Hurricane Harvey and Irma: will they be retired?

Posted on Sep-12-2017 at 16:44:00

Hurricane Harvey and Irma were major hurricanes causing numerous deaths and billions of dollars in damages. So the big question, will the names be retired?

Let's first start with the basics. Hurricanes in the Atlantic are named based on a six-year, recycled list created by the World Meteorological Organization (WMO). For example, the list of names this year (2017) will not be used again until 2023.

The lists are alphabetical, however, excluded from the list are the letters Q, U, X, and Y. The list also alternates between male and female names.

When a named tropical system is particularly strong or results in significant damage, the WMO can decide to retire the name from the list. Last year, both Matthew and Otto were retired.

Looking at Hurricane Harvey, at least 70 deaths have been associated with the storm, and the cost will likely be well over 60 billion dollars. This cost will certainly put it on the list as one of the costliest tropical systems to impact the United States.

Sadly for Hurricane Irma, the death toll continues to rise. At the moment the loss of life is estimated to be over 50. The total cost is still being calculated, but as with Harvey, Irma has likely caused well over 60 billion dollars in damages.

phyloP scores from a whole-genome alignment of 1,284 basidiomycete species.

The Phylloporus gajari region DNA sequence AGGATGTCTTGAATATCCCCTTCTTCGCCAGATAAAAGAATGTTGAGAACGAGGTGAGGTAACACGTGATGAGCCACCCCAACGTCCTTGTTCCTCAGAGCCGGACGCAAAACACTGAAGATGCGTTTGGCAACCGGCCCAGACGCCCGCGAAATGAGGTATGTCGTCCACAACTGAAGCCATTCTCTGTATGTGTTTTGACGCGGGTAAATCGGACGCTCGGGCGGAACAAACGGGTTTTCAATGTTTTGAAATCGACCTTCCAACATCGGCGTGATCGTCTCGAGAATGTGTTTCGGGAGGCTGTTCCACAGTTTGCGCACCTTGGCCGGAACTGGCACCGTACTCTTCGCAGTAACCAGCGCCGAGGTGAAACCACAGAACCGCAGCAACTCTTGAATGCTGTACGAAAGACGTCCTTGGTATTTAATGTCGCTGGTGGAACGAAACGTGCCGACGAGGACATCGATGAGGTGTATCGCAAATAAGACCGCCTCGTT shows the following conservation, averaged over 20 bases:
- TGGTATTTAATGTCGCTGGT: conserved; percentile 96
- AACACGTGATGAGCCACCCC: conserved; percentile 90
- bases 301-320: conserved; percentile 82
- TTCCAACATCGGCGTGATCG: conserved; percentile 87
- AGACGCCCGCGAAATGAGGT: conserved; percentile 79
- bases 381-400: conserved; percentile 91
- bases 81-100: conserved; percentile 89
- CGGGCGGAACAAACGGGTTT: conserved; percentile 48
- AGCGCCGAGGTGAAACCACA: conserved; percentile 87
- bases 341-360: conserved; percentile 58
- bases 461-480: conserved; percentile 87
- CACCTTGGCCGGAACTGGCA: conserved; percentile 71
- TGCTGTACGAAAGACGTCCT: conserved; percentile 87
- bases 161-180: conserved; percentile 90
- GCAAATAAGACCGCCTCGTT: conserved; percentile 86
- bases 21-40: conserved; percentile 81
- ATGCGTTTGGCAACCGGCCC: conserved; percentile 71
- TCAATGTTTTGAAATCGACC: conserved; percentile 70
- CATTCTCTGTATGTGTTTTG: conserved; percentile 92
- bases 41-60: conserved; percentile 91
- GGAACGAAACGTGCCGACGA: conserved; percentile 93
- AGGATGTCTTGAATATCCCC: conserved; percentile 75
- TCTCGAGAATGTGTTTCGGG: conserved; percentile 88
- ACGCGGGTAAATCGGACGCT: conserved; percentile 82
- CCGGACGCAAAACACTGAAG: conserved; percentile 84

Looking at the death toll, cost and overall impact from both of these storms, it is highly likely the WMO will indeed retire both names from the list.

An interesting fact: This year was the first time Irma had the chance to become a tropical system as she was added to the list of Atlantic Hurricane names in 2011 after Irene was retired. According to NOAA, Irene resulted in 48 deaths (40 in the U.S., five in the Dominican Republic and three in Haiti), created widespread flooding from the mid-Atlantic through New England and caused an estimated 15.8 billion dollars of damage in the United States.

Below are the six lists of Atlantic Hurricane Names: